I never met Koch in person, but we first corresponded in 2004, when my wife and I were working on a book of essays inspired by the last words of our son. When I first heard what Danny said in that dungeon, I knew it would strike a chord with every Jewish soul—and, in fact, that every decent human being would be moved by this expression of identity. That he declared those words—words connecting him to his people with a shared, ancient history—makes me feel he wasn’t alone, that he had many millions of hearts with him in Karachi. . . .
The echo of Danny’s words has not subsided. Koch took the dramatic act of putting it on his tombstone, but many others carry Danny’s words and are nurtured by them, quietly. For the book, we commissioned many prominent Jews to reflect on what the phrase “I am Jewish” meant to them, and Koch was one of the 300 people we asked. Koch sent in an essay mainly expressing anger about the terrorists—how they act against civilized society, and how they should be dealt with. It was about our world and how we got into this war, and we felt it didn’t fit the theme. The theme was what does being Jewish mean to you, a very personal question, and we asked Koch if he’d be open to revising it. Koch’s answer was definitive: That’s how I feel, he said, and I can’t change it.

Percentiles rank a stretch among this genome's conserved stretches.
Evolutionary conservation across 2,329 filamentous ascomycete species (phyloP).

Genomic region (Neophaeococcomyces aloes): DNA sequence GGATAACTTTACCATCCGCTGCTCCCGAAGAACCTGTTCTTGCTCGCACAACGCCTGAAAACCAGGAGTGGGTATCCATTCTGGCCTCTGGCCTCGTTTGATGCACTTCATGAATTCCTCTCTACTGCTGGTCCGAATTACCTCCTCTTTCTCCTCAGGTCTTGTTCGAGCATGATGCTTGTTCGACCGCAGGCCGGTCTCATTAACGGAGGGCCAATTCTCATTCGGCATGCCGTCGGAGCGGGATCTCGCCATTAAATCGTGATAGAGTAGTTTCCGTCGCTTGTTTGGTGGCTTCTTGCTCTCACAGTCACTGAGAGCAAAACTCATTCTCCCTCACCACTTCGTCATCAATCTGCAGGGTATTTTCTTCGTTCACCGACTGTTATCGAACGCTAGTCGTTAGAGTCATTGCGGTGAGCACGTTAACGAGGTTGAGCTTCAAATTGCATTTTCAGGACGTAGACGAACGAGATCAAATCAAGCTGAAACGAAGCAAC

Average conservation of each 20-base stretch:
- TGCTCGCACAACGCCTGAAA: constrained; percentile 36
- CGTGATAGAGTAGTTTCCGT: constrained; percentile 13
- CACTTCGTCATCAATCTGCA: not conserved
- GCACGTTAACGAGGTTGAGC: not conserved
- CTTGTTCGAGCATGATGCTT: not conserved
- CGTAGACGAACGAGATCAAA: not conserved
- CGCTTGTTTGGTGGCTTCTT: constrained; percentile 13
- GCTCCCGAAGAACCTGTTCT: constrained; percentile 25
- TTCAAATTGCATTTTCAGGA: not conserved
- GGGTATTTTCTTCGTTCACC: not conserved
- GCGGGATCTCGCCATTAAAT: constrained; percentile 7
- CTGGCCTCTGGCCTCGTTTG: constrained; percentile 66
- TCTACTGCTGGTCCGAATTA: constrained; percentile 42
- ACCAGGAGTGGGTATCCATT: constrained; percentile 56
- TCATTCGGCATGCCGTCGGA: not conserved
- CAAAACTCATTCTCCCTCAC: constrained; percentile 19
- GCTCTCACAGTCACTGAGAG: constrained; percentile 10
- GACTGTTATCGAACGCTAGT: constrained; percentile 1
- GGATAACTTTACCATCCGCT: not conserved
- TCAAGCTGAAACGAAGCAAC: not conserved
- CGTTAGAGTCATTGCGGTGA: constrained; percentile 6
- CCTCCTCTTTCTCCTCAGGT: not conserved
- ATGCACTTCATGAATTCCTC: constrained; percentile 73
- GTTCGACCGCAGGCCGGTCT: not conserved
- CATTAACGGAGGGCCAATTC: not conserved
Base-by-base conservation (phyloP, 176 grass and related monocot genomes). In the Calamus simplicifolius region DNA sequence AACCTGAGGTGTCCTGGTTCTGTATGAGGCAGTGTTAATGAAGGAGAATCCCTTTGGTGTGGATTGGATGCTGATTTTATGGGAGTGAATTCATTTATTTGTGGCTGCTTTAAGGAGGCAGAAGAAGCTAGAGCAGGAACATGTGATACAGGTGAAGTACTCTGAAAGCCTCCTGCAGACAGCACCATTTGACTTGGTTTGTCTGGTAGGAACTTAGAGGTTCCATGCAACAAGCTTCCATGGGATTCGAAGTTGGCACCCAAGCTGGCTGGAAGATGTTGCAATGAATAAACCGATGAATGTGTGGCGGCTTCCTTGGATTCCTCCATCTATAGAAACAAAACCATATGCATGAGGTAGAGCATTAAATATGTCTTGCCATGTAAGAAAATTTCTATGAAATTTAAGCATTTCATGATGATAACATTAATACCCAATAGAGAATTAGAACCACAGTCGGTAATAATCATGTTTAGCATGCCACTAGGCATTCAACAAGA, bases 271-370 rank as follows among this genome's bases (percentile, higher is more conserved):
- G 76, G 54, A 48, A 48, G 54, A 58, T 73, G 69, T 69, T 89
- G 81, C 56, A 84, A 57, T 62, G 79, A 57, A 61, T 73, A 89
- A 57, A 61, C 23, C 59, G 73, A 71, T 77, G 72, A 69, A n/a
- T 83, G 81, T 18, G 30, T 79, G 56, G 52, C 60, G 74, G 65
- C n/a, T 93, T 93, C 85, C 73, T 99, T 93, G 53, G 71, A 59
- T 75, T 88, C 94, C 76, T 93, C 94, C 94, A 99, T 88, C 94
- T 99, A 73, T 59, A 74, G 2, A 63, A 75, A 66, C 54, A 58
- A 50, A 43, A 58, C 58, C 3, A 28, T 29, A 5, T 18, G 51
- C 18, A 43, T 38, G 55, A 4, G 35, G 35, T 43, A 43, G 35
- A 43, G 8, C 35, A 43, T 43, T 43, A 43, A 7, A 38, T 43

Maybe his Jewishness was genuinely defined by who his enemies were. . . . “I’m proud of being Jewish,” he would always proclaim, and his tombstone will never allow us to forget that fact: “He was fiercely proud of his Jewish faith,” it reads. But Koch never explained, at least publicly, what that meant beyond triumphalism and the joy of making it as a minority. Why be proud? What particular elements are there to be proud of? Surely there is more than the fact that we have survived persecution and genocides for being who we are.
This is not a particularly Jewish problem. It’s a problem of pride in general – that it takes you out of the thing itself into a reflection on that thing, a reflection that grows more distorted the more dominant pride is in your relation to the thing of which you are proud.
Of course, to some during his tenure as Mayor, Koch was the one who would not take a stand for civilization and against chaos and death. Cue Richard Kim: